New to Sly Flourish? Start Here!
by Mike Shea on 7 April 2014
Note: this article has been updated from the original written in February 2013
Debates rage between those who prefer sandbox games and those run "on-the-rails". In sandbox gaming, PCs explore regions or entire worlds on their own, with little direct influence on the story from the dungeon master. Erik Scott De Bie and I previously discussed running games in this style. On the flip side, you have games with a single clear path. You're going to Mordor to drop off the ring whether you like it or not. The very trees around you will force you down a single path. Some groups prefer this. They're happy to run through a series of well planned encounters tied together with a single story thread they can sit back and enjoy.
There are other ways to mix the two, providing structure without removing freedoms and choices. Dave Chalker's 5x5 method is a great example. Today we're going to discuss a simpler option: three plus infinite choices.
Whenever you think your players aren't sure where to go or feel forced to go down a particular path, offer them three choices. Each of these three options should be viable directions with clear meaning and motivations. There shouldn't be a clear "right way" to go and it shouldn't simply be a random choice. As a GM, you shouldn't prefer one path over another—players can tell. When you provide these choices, you should be happy to go with whichever one they choose.
With three choices clarified, we now add the "infinite" choice which comes down to "or any other path you think you might like to take".
Here's an example of three options. The PCs just got finished fighting a band of kobolds who worship the dead dragon king known as "the White". The party now has three choices:
This gives the PCs a few clear choices they can follow but doesn't lock them in if they want to take things off the rails. As a GM, you have to be ready to make any of these paths come to life when they head that way. This is the hard part about being a lazy dungeon master. You do a lot less work up front preparing things because you have no idea where they're going to go, but you have to be ready to build a fun adventure right there at the table like the Iron Chef.
It's a common idea for us to let the PCs vote on a particular choice and let the majority rule. This can end up being a problem, though, if one or two of your players really didn't want to go that way. Each player's fun is just as important as another's. Instead of asking for a majority vote, encourage them to discuss it until they can come up with a unanimous decision. They may not all find it ideal, but you want everyone to invest in the direction of the story. It's probably a good idea to break out of character to explain the importance of a unanimous choice and encourage them all to find a choice that they all think is fun. This may often make good use of the "plus infinite" choice. If they all can't agree on one of three choices, maybe together they can develop a fourth you haven't thought of. Then it's up to you to go with it.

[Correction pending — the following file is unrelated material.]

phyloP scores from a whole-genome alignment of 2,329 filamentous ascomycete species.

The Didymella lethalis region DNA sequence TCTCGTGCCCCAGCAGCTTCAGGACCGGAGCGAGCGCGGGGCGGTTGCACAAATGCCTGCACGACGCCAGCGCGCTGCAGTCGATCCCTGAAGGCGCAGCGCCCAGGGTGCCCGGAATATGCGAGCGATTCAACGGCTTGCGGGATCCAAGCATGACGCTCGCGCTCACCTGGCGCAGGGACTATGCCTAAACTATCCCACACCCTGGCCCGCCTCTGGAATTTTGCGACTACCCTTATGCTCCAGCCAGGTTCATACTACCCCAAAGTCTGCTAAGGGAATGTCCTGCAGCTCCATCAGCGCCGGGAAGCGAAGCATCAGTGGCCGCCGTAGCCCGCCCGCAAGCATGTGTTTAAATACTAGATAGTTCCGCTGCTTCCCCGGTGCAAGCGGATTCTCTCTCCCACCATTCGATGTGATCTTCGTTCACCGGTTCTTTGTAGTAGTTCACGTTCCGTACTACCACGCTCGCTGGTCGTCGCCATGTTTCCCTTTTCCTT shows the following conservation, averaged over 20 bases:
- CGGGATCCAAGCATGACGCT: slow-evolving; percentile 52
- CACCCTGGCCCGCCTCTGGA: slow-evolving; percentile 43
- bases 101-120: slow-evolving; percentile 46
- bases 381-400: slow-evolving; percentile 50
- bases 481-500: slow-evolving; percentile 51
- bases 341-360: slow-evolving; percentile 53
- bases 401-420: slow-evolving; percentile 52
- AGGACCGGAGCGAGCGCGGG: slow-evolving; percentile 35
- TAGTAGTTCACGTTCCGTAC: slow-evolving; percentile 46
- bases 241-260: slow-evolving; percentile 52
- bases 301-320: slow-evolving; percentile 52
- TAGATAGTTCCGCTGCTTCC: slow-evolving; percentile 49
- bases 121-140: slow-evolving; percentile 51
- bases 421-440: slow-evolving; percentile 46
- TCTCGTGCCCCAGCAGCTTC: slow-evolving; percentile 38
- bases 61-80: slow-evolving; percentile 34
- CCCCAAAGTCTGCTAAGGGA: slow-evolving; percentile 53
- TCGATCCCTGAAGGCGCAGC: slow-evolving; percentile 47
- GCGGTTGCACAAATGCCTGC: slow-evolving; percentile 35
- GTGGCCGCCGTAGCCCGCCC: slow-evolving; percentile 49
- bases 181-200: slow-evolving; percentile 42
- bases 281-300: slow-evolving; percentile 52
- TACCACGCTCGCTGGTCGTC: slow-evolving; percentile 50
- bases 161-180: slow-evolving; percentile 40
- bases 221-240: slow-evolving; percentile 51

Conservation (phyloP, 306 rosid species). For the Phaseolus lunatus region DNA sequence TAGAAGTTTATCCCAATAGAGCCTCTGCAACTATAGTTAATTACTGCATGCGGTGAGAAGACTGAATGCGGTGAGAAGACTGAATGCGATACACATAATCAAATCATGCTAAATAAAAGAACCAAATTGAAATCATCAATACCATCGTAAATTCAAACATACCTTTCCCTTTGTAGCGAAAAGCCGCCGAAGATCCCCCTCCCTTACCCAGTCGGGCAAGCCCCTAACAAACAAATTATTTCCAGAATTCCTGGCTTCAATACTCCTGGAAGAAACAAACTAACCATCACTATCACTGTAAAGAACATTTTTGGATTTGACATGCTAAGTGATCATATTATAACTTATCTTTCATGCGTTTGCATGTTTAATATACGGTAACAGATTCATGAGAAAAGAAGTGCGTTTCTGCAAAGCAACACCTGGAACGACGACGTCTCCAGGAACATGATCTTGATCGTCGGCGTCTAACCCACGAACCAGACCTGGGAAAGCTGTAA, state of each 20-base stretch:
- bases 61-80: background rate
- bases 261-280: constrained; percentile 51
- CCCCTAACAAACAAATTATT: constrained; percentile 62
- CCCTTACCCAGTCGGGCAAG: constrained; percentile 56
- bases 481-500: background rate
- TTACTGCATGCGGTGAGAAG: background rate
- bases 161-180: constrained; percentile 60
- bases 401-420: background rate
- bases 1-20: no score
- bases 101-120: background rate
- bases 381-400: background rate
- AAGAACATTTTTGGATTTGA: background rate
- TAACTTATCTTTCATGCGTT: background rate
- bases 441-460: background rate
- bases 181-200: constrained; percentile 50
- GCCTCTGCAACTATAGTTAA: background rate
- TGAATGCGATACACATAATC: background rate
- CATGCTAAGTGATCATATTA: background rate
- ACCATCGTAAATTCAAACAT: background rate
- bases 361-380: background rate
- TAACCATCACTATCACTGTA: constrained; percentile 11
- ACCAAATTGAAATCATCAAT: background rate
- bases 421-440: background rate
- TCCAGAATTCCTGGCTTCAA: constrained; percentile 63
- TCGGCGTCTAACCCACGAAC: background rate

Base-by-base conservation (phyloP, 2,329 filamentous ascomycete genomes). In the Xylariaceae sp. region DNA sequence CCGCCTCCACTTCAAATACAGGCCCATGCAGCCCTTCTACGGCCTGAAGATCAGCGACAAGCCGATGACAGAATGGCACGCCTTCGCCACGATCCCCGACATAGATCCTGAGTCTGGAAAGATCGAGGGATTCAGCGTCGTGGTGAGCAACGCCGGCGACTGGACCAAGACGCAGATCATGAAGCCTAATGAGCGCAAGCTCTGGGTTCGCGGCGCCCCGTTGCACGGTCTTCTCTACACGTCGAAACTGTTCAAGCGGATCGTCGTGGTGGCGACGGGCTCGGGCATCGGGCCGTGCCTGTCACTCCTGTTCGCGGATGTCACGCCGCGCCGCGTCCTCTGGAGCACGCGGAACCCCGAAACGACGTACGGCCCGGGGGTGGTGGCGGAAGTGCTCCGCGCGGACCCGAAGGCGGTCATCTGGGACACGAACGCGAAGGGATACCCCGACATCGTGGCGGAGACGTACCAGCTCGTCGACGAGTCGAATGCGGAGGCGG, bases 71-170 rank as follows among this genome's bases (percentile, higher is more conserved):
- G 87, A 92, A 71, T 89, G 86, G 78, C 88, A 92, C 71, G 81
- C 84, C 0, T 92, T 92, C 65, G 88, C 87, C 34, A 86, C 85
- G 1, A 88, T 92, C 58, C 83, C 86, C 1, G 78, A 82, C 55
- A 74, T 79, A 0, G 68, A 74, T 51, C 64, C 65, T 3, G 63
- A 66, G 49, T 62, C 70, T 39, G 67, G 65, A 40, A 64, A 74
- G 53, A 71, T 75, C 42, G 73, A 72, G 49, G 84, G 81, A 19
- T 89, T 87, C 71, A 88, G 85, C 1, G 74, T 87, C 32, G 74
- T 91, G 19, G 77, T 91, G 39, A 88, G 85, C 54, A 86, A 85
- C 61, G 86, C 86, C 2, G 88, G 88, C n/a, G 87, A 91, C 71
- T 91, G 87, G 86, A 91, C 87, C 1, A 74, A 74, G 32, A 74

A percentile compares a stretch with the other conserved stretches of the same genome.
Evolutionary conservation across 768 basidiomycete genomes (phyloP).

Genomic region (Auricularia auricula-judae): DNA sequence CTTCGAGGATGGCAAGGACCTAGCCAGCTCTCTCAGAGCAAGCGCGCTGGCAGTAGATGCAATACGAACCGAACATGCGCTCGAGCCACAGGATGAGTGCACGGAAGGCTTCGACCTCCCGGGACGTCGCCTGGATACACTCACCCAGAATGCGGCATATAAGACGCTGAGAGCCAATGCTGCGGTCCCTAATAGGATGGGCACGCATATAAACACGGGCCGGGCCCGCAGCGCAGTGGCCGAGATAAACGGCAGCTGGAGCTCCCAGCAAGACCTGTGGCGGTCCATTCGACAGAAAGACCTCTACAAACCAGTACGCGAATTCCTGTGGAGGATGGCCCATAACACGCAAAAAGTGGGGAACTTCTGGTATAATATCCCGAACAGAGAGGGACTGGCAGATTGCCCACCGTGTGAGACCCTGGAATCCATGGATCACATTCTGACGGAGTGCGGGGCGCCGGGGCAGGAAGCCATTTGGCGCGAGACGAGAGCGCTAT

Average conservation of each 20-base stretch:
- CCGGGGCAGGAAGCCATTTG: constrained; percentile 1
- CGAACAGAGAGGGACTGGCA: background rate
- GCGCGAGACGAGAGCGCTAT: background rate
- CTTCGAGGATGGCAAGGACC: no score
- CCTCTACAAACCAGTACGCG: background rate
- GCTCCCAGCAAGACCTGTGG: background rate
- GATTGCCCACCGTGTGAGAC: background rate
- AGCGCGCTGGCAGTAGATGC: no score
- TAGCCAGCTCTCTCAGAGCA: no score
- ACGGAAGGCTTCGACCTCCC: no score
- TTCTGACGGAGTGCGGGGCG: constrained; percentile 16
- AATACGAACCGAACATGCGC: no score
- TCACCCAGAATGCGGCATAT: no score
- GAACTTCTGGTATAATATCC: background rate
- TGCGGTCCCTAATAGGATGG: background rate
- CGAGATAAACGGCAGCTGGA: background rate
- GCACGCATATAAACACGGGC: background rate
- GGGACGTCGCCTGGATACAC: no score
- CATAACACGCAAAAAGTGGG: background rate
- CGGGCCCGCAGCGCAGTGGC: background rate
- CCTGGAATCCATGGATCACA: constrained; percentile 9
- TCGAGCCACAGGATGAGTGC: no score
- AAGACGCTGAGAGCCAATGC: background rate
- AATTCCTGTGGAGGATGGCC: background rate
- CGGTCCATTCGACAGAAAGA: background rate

You can also tie in and reveal gameplay options with the choices you offer. Choosing to go deeper into the caverns will likely result in more combat. Leaving the caverns and heading out into the cracked tundra will lead to exploration of the ruins of the Moon Elf empire. Returning to the Bronze City will result in more discussions with the council and an opportunity to pick up more jobs or quests.
When you tie in gameplay options, the players are now aware of exactly what gameplay they can expect based on the choices they make. This can be tricky, though, since everyone at the table is unlikely to want the same thing. Again, it's important that everyone has a chance to have fun for the time they spend. Still, this method will give you insight into who wants what so you can tune the results accordingly. Just because they chose the combat option doesn't mean there can't be an interesting NPC to talk to.
If you're running a campaign with an organic story, these choices will constantly shift. This isn't simply based on the PCs actions but also the actions of your villains. Some choices may stay open indefinitely ("you still have that old treasure map you found") while others might close off quickly if the PCs don't act ("the gnolls have killed all the sacrifices by this point and fled back to the mountains").
Good choices aren't always easy to come up with. Here are some guidelines for developing great choices.
If you want to walk the true path of the Lazy Dungeon Master, leave the three choices in the air at the end of a game. Don't let them choose until the beginning of the next game. This forces you to avoid planning a single night's adventure. You simply can't know which way the players will want to take things. If you don't know the path, you can't spend a lot of time preparing it. Instead, they choose at the beginning of the next session and you use your tools of improvisation to take things as they come. It's hard work to be lazy, but can make for some fantastic games where the story grows way beyond your own imagination.
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